Twins 7, Red Sox 2: Ricky Nolasco pitched well and Trevor Plouffe hit a three-run homer. The Twins are 26-18 and are only two games back of the Royals in the AL Central. If the season ended today they’d be in the playoffs as the first Wild Card in the American League. And I’m not sure if the season ending on May 26 for some reason would be any more surprising than the Twins actually finishing the season in the playoffs. If they do make the playoffs, though, can we agree to officially abolish preseason predictions for eternity? Because it’s unseemly for people to pretend they’re experts and have any special, authoritative insight into a pursuit as random as baseball.

Nationals 2, Cubs 1: Denard Span and Wilson Ramos homered. Kris Bryant homered in a losing cause. Really, those three hits were the whole game.

Athletics 4, Tigers 0: Jesse Hahn pitched a four-hit shutout to give the A’s their third win in a row. This despite his infield committing three errors behind him. Marcus Semien’s made it 17 for him on the season. The A’s have 49 overall, leading the league.

Rangers 10, Indians 8: Six wins in a row for the Rangers and the end of a six-game winning streak for the Indians. This game marked the return of Josh Hamilton, though he didn’t do much. He was 0-for-3 with two strikeouts, but he did walk and score once. Prince Fielder hit his fourth homer in four games and is now at .365/.417/.575 on the year and is on pace to hit 32 homers and drive in 126. Last year, when everyone said his bat would come alive in Texas? They were right. Just a year and a healthy Prince Fielder too early.

Cardinals 3, Diamondbacks 2: Jhonny Peralta with the walkoff homer in the 10th. This was the Cards’ eighth extra-innings win this year, which leads all of baseball. And, given that most analysts believe that, over time, extra innings wins tend to be heavily influenced by luck and random chance, it is evidence that the Cardinals possess black demon magic from an unholy source powering their success.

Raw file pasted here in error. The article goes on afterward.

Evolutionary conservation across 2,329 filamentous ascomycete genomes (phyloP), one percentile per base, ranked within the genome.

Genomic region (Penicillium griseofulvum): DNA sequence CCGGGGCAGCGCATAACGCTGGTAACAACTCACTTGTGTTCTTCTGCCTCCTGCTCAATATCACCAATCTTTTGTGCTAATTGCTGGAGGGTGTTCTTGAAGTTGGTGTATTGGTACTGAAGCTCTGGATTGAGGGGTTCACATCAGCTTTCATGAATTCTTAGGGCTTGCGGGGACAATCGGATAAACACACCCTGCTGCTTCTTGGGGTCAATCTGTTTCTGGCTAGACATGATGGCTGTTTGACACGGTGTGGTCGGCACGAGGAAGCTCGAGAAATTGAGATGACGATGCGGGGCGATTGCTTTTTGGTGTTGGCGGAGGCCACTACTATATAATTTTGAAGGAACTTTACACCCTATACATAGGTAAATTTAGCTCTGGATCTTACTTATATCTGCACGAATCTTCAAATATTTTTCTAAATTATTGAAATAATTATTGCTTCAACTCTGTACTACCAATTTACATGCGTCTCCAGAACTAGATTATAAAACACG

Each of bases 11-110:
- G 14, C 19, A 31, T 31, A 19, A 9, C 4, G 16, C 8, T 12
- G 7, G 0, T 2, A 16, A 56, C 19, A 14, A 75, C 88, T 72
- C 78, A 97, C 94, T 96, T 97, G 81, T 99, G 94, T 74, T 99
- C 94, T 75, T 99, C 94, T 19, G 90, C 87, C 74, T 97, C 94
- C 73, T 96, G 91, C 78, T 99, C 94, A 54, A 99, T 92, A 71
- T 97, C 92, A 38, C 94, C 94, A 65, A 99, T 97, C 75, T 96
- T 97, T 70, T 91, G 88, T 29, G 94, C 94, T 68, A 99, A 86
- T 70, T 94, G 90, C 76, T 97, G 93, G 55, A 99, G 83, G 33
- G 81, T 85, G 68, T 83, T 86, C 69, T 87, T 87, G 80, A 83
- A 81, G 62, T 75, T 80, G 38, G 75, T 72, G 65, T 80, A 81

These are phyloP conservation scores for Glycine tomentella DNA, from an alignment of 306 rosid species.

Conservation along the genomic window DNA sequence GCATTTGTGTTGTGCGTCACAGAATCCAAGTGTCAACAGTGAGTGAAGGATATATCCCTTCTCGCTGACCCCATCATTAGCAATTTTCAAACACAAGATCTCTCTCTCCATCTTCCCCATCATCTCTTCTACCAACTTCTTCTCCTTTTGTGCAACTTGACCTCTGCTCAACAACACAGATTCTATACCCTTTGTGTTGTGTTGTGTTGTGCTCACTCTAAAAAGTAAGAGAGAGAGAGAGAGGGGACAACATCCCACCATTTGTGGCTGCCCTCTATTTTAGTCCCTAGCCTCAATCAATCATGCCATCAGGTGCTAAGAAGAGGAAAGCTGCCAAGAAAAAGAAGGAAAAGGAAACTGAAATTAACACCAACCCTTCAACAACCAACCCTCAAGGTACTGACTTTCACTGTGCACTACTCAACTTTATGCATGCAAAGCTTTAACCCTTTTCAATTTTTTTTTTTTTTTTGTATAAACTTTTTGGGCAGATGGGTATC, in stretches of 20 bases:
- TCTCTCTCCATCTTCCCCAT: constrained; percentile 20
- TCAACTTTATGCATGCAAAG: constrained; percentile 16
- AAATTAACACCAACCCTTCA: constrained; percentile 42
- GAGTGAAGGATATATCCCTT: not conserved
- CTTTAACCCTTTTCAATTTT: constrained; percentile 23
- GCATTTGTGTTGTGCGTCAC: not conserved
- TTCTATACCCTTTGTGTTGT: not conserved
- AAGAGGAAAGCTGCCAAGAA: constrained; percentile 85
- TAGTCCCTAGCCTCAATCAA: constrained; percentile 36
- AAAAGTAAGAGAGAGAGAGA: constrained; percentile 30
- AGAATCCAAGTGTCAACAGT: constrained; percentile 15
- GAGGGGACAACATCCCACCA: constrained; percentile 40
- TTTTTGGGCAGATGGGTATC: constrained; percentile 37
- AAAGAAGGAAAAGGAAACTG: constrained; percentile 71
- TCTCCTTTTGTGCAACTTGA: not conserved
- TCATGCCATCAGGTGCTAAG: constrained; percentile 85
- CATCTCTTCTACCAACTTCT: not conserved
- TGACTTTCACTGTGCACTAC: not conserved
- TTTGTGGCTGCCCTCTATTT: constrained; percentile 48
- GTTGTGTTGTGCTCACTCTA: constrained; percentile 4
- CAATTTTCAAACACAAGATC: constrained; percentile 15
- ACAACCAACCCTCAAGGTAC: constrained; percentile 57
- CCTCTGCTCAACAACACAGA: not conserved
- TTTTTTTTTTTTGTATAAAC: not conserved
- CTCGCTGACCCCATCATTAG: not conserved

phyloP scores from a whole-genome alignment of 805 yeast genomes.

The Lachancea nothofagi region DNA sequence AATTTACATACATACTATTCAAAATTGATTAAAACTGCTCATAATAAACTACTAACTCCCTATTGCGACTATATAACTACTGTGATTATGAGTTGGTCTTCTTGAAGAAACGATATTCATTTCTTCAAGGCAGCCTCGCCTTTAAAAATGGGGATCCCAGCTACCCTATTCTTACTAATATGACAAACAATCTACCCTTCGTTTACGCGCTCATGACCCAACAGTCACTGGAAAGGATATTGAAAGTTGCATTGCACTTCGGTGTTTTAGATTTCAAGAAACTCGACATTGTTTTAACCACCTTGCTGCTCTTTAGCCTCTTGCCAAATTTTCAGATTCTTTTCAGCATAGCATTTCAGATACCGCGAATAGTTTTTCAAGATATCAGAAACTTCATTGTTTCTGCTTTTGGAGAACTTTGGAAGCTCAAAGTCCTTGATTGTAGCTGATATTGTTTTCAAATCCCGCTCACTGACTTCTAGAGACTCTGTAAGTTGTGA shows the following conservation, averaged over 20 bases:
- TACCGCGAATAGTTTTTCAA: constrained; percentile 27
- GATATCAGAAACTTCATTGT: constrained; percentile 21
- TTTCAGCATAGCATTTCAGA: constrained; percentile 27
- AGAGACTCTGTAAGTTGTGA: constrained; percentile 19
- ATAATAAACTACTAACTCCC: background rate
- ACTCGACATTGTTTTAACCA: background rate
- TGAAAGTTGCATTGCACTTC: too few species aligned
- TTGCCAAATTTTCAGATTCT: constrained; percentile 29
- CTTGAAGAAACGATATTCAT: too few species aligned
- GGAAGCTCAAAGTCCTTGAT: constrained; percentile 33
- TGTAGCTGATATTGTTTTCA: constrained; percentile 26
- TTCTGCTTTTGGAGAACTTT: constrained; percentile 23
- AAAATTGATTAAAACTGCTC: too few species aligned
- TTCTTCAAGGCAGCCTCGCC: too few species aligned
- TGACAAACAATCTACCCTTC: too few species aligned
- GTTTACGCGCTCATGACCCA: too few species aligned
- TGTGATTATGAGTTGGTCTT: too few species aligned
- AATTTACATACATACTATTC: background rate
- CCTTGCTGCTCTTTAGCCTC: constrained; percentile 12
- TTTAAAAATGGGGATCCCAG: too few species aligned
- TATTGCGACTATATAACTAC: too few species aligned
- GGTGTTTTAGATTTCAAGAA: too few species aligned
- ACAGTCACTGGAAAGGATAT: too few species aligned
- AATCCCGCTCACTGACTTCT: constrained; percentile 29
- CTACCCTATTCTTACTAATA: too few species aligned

Mariners 4, Rays 1: Robinson Cano went 2-for-4 and drove in two runs, so I guess he’s not dead. Factoid of the day courtesy of the Associated Press:

This was the first-ever matchup of major league managers who played in the Little League World Series. McClendon was with Gary, Indiana, in 1971, while Cash was part of the 1989 Tampa, Florida, team.

Alrighty then.

 

Ahoy, San Diego: 2019 Winter Meetings Preview

Getty Images
1 Comment

Over the weekend the baseball world will descended on San Diego, California for the 2019 Winter Meetings. Let’s talk about what’ll go down there in the next week.

 

Free Agents

So far this has been a much brisker offseason than the past two, during which it seemed like no one signed between November and February. This year, however, we have already seen top-30 free agents Zack Wheeler, Yasmani Grandal, Cole Hamels, José Abreu, Jake Odorizzi, Mike Moustakas, and Michael Pineda sign, and a handful of others have inked pacts as well.

Still, there’s a lot of work to be done. Top free agent Gerrit Cole has had some heat around him lately, with the Yankees reportedly hot on his trail, and New York has at least had a conversation with San Diego native and resident Stephen Strasburg as well. Beyond them, Anthony Rendon, Madison Bumgarner, Nicholas Castellanos, and Josh Donaldson are all looking for new employers as well.

At the end of October Rotoworld’s Matthew Pouliot ran down the top 111 free agents, from highest-ranked to lowest, to help you get a jump on who is available.

 

Trades

Free agent signings notwithstanding, we are in an age in which a lot of teams are in cost-savings mode. For that reason some big, MVP-caliber names are reportedly on the trading block, including Mookie Betts of the Red Sox, Francisco Lindor of the Indians and, perhaps, Kris Bryant of the Cubs and Nolan Arenado of the Rockies. Beyond them, there has been chatter about the Dodgers dealing Joc Pederson, the Tigers dealing Matthew Boyd and the Pirates and Rockies shopping anyone worth a bag of balls.

Whether any of those big names switch teams, it’s already been a pretty active trading season so far, and it would not be at all surprising of the transaction wire is humming in the next week. We, of course, will have near-instant breakdowns of every deal that goes down, so make sure you keep a window open with this site on it and hit refresh early and often.

 

Managers on Parade